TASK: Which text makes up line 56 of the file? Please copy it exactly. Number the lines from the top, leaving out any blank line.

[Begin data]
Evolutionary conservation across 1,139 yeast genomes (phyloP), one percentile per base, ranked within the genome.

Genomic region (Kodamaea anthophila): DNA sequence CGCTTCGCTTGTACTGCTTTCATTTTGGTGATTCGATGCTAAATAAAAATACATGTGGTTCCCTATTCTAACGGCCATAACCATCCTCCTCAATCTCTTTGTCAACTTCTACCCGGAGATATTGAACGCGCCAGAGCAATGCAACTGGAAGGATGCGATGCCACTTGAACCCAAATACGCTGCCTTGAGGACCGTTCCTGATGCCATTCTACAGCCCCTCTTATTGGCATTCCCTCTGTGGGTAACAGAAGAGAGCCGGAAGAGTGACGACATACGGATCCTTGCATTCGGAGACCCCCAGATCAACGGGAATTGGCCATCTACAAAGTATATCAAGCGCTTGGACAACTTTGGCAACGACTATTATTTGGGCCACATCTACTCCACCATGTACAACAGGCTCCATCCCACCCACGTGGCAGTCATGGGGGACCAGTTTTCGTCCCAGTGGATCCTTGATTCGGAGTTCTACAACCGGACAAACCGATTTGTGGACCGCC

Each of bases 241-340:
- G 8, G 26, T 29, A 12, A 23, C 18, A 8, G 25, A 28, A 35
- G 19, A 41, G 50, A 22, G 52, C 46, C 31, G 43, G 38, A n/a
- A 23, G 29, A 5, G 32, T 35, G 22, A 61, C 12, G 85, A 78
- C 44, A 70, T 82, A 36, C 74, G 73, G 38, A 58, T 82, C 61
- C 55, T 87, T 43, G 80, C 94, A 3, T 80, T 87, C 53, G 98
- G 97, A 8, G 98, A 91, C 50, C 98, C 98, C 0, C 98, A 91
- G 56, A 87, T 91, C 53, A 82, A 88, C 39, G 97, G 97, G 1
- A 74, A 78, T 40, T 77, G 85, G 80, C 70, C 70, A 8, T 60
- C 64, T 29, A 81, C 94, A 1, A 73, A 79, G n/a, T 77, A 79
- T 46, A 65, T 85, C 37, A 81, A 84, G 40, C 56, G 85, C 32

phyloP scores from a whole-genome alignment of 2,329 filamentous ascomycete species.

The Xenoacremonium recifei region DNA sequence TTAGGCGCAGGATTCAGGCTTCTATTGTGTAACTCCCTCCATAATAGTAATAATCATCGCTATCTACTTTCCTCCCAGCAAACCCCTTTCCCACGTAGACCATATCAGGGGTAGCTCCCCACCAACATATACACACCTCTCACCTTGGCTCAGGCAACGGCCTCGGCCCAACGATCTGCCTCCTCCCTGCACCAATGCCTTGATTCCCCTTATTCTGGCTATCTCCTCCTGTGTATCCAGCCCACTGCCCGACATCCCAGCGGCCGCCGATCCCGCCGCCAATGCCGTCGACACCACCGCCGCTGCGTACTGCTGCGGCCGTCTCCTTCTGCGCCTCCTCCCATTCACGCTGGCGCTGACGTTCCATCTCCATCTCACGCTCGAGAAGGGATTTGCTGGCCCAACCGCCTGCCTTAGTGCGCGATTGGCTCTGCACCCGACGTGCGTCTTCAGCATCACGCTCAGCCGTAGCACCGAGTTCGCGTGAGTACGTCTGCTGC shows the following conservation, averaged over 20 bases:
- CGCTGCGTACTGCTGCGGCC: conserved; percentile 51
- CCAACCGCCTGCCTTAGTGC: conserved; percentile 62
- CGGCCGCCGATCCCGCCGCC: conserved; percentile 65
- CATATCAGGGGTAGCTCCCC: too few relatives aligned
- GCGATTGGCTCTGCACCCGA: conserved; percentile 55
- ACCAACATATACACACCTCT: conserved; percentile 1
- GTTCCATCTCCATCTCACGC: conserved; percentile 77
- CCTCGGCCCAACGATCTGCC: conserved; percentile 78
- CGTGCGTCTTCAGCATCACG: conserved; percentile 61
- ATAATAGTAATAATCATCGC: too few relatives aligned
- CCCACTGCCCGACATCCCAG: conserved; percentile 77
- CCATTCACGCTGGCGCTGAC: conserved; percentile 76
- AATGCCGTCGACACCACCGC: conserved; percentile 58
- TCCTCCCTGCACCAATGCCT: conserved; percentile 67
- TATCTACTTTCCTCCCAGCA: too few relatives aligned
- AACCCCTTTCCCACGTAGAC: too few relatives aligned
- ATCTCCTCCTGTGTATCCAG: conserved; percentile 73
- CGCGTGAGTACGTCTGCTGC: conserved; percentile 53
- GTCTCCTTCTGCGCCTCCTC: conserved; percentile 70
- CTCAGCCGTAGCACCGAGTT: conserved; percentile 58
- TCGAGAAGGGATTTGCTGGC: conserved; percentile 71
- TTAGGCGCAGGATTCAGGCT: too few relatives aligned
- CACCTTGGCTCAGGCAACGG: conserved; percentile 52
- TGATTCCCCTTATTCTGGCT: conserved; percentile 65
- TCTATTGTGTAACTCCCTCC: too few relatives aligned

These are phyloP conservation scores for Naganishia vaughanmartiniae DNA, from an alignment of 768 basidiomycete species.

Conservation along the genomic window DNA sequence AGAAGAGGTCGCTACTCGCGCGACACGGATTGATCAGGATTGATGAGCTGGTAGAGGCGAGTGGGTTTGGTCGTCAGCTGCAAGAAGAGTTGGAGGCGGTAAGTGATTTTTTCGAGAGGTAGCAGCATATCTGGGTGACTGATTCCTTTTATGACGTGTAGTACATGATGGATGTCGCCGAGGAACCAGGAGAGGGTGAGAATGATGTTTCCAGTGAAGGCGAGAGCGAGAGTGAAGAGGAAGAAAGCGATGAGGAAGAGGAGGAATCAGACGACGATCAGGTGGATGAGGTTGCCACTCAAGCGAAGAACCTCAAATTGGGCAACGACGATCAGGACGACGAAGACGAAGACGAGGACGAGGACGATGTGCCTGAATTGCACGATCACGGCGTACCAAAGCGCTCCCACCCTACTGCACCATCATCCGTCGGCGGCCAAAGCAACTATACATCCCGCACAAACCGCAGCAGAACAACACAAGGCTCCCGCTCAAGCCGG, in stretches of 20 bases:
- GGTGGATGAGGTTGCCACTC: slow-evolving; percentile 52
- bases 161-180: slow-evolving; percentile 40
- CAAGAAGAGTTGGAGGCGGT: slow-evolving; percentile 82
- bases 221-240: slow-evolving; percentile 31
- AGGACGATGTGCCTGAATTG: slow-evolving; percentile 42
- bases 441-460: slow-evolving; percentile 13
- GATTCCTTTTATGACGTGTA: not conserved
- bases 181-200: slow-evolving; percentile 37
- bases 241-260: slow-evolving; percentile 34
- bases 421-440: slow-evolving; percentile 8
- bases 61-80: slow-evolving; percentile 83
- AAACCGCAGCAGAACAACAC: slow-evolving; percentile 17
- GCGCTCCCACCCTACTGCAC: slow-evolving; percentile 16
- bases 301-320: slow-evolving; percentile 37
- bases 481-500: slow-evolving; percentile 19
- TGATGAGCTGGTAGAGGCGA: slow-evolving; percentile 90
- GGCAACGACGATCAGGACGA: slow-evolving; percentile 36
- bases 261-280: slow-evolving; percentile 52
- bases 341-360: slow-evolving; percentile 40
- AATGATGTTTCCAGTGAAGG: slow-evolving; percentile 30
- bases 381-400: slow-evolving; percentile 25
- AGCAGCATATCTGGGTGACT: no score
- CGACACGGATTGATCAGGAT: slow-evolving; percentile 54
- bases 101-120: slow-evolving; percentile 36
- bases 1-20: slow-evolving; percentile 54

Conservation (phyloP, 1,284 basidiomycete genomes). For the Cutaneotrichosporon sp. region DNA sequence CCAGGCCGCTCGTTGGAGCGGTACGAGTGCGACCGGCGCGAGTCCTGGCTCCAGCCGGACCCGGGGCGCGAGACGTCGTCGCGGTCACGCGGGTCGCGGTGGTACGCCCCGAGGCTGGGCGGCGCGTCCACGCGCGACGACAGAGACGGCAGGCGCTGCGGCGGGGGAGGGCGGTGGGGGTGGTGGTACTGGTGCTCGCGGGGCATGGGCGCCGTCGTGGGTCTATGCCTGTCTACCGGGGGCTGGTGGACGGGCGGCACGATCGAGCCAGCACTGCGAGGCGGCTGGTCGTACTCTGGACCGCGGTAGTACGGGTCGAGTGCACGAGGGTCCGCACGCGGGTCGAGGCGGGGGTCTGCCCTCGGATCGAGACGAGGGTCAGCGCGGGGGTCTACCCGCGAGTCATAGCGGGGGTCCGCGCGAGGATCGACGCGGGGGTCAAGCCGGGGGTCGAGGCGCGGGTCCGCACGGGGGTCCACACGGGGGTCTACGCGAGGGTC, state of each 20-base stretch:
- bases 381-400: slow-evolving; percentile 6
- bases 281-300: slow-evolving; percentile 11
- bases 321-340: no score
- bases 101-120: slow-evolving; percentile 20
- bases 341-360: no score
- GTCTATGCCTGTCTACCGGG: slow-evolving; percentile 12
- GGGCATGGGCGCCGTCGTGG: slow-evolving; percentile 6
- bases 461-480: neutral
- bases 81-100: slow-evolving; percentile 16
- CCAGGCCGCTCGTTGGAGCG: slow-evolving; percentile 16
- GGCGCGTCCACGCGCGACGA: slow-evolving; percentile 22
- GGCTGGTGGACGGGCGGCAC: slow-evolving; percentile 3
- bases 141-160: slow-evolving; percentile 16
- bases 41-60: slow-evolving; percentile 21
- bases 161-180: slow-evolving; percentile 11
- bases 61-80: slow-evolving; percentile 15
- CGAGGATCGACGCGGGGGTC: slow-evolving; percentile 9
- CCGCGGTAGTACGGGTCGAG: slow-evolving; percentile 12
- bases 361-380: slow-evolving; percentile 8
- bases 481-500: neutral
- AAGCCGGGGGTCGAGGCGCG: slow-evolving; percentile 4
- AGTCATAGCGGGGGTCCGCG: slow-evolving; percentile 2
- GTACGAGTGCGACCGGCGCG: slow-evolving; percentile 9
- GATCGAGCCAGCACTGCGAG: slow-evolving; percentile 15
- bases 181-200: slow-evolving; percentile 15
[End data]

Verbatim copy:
- bases 301-320: slow-evolving; percentile 37